Should we understand radical protest as central to American culture? Dr. Holly Jackson, associate professor of English at the University of Massachusetts-Boston, argues that we should.
American Radicals: How Nineteenth-Century Protest Shaped the Nation (Crown, 2019) opens on the Fourth of July, 1826. As the United States celebrates the semicentennial or Jubilee – 50 years after the Declaration of Independence – Jackson paints a picture of what we might expect (booming cannons and church bells peeling for the heroes of 1776) but also what we might not. Robert Owen – a Scot speaking in Indiana implores 1,000 listeners to launch a second revolution. He presents a Declaration of Mental Independence, recommending that the crowd slay a “hydra of evils”: private property, religion, and marriage. American Radicals highlights Owen to underscore that hundreds of thousands of 19th-cedntury Americans who would ultimately pledge “themselves to what Jackson calls “a vision of the nation based on collectivity, equality, and freedom.” These “American Radicals” would build a tradition of resistance and reform that would “reshape American life” influencing “westward expansion, southern succession, northern victory, and Reconstruction.” American Radicals – a trade book written by an academic with a flair for nuanced research and evocative writing – focuses on individuals (familiar and famous, once famous but forgotten, and also little known) to demonstrate the extent to which 19th-century American Radicals transformed law, the text of the Constitution, and innumerable aspects of American culture including “the breakfast table, marital bed, and the church pew.” The book covers 60 years of activism but the reforming of marriage, pushing against capitalism, questioning Christianity, and opposing slavery are central themes that Jackson highlights. The book is organized into four slightly overlapping eras: Foul Oppression in the Wind of Freedom (1817-1840); Infidel Utopian Free Lovers, (1836-1858); Abolition War (1848-1865); and The Radicals’ Reconstruction (1865-1877).
By focusing on both private life and traditional politics, Jackson demonstrates how American Radicals affected a second revolution in slavery and race, sex and gender, and property and labor – impacting “prisons, housing, birth control, religious beliefs, free speech, imperialism, child rearing, and diet.” Jackson contends that American radicals looked to change the “invisible, toxic framework of the entire society” rather than reform any particular institution. Because we have adopted many of their ideas (women in pants, the telephone, regular bathing) we may lose sight of how implausible these proposals seemed at the time. As Jackson writes, “success carries with it a feeling of inevitability.” American Radicals concludes by weighing the extent to which the American Radicals succeeded and failed – seeing important contributions even in those so-called failures. Jackson asks us to understand radicalism as both continuity and something outside the nation’s DNA but she concludes that the American Radicals (in the 1855 words of John Humphrey Noyes, the man who likely coined the term Free love and led a commune in Oneida) inspired ideas and institutions that “changed the heart of the nation; and that a yearning toward social reconstruction has become a part of the continuous permanent, inner experience of the American people.” Jackson calls this “slow-release radicalism” and the extremely well-written and thoroughly researched book ends with a hope that these “flashes of a kind of radical sociality” may lay the groundwork for future radicalism in the U.S.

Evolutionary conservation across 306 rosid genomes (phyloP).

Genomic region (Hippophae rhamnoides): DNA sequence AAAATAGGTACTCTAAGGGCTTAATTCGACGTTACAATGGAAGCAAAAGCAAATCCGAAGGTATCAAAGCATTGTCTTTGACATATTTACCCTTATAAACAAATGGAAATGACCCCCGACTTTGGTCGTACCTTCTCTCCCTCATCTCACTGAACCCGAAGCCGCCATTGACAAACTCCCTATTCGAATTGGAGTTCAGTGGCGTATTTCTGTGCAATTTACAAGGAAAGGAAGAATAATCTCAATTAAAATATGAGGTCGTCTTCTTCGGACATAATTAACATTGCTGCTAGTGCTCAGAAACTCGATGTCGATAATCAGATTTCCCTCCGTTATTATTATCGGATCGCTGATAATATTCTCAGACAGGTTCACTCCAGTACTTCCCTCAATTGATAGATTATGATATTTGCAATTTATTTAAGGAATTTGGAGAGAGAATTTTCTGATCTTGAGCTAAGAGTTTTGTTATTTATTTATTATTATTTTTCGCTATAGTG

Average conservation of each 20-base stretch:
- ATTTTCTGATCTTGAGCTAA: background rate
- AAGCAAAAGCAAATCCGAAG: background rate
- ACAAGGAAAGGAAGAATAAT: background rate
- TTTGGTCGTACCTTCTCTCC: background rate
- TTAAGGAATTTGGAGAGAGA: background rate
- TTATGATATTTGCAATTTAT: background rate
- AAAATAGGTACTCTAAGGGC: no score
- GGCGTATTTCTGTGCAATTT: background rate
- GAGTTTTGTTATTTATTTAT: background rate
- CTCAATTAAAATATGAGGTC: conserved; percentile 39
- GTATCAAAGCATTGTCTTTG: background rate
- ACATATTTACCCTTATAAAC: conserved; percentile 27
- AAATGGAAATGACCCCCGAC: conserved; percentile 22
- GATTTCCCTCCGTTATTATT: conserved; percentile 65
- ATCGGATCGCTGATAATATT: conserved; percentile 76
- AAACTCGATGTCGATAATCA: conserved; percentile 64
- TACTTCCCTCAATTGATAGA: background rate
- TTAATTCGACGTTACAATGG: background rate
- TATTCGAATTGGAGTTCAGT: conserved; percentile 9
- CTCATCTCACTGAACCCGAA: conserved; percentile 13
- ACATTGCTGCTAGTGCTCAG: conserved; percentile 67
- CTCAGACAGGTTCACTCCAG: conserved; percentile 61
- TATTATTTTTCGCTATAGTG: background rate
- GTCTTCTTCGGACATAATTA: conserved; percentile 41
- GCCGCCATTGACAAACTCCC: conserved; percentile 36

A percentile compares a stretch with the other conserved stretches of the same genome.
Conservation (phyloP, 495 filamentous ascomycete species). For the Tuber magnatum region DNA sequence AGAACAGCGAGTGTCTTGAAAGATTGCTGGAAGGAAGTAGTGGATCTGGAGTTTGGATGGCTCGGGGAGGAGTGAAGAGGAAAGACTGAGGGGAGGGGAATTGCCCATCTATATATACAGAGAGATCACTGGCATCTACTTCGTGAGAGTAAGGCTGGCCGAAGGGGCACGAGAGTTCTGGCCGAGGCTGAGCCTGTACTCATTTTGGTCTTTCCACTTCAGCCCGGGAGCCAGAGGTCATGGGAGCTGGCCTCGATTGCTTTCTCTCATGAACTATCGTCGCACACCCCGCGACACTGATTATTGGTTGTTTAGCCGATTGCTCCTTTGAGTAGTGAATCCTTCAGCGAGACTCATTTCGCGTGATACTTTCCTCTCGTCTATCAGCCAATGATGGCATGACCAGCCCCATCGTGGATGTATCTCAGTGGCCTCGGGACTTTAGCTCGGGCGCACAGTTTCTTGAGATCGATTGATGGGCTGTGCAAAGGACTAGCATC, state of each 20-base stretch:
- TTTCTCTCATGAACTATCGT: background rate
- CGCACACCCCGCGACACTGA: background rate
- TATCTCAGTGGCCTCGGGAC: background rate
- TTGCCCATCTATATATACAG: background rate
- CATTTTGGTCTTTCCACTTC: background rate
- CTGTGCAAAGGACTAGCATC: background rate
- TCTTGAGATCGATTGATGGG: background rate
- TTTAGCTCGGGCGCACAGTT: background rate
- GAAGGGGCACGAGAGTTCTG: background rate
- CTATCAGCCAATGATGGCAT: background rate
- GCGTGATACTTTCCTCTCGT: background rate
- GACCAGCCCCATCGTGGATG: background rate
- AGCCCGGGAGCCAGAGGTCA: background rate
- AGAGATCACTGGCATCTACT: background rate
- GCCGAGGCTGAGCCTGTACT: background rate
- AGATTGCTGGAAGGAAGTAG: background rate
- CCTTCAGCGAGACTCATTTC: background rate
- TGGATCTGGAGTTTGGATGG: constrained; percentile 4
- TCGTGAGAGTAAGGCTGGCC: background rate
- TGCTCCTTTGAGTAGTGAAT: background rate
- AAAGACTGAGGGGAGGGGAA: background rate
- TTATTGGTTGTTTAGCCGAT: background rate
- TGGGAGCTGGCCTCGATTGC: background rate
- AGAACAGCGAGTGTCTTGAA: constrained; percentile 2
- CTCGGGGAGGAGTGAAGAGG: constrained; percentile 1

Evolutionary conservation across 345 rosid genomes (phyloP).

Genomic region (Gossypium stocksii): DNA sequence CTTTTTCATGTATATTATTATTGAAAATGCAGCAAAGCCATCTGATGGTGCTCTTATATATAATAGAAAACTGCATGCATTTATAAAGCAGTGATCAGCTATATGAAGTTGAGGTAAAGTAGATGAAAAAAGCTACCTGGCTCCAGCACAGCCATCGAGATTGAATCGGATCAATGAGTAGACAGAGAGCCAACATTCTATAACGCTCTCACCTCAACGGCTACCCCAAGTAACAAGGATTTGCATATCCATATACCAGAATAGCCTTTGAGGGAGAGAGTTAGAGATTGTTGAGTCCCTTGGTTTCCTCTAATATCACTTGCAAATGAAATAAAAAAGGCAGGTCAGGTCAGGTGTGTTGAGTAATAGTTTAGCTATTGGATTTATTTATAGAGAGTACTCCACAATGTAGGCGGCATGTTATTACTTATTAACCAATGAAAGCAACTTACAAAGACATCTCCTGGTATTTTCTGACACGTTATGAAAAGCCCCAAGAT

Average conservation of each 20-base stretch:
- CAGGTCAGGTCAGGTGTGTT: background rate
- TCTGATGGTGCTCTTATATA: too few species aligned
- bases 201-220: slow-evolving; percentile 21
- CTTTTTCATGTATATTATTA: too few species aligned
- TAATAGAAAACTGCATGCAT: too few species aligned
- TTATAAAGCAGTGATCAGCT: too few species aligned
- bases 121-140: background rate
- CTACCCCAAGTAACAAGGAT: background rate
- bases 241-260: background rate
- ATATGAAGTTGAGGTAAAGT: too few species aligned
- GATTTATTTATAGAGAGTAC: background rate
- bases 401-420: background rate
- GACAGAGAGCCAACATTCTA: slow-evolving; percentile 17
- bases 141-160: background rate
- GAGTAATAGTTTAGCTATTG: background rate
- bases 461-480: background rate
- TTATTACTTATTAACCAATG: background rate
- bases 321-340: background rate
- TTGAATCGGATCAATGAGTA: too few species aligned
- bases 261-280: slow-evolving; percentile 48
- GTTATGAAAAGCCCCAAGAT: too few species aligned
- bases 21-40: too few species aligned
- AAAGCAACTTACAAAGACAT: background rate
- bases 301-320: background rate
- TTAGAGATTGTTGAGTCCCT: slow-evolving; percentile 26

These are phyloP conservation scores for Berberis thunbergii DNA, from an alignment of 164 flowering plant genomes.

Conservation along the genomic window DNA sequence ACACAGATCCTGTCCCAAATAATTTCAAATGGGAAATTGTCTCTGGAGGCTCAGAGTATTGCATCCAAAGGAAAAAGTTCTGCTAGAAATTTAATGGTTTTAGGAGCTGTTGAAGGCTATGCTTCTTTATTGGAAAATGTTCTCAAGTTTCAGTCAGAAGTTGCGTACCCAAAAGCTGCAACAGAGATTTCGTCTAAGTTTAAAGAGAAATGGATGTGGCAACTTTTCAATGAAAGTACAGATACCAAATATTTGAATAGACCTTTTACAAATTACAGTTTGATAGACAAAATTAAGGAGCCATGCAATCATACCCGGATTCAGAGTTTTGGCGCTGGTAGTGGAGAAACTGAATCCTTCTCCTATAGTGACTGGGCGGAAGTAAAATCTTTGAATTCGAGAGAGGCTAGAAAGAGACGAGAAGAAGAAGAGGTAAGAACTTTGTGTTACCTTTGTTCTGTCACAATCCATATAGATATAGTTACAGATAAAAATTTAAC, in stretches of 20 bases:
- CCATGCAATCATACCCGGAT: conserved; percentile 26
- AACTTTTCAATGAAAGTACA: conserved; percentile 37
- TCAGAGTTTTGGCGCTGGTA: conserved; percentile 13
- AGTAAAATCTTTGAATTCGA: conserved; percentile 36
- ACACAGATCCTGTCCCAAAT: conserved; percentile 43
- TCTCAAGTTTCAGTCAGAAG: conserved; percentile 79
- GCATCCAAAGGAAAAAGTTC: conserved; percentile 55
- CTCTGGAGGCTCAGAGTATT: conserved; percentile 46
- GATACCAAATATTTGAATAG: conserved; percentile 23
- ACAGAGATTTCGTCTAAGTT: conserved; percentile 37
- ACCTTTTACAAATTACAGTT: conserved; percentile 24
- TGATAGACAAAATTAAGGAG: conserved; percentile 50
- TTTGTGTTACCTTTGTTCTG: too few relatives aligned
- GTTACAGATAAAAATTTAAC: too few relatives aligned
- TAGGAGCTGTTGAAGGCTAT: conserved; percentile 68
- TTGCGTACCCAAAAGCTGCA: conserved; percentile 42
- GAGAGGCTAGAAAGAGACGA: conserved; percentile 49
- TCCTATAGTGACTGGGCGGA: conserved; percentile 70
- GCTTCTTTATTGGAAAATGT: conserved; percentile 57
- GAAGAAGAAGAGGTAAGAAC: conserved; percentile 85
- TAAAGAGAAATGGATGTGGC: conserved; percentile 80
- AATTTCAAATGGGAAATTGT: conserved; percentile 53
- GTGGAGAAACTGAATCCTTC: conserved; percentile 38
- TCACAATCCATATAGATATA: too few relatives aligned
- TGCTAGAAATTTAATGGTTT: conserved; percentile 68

Susan Liebell is an associate professor of political science at Saint Joseph’s University in Philadelphia. Why Diehard Originalists Aren’t Really Originalists recently appeared in the Washington Post’s Monkey Cage and “Retreat from the Rule of Law: Locke and the Perils of Stand Your Ground” was published in the Journal of Politics (July 2020). Email her comments at firstname.lastname@example.org or tweet to @SusanLiebell.
Susan Liebell is associate professor of political science at Saint Joseph’s University in Philadelphia.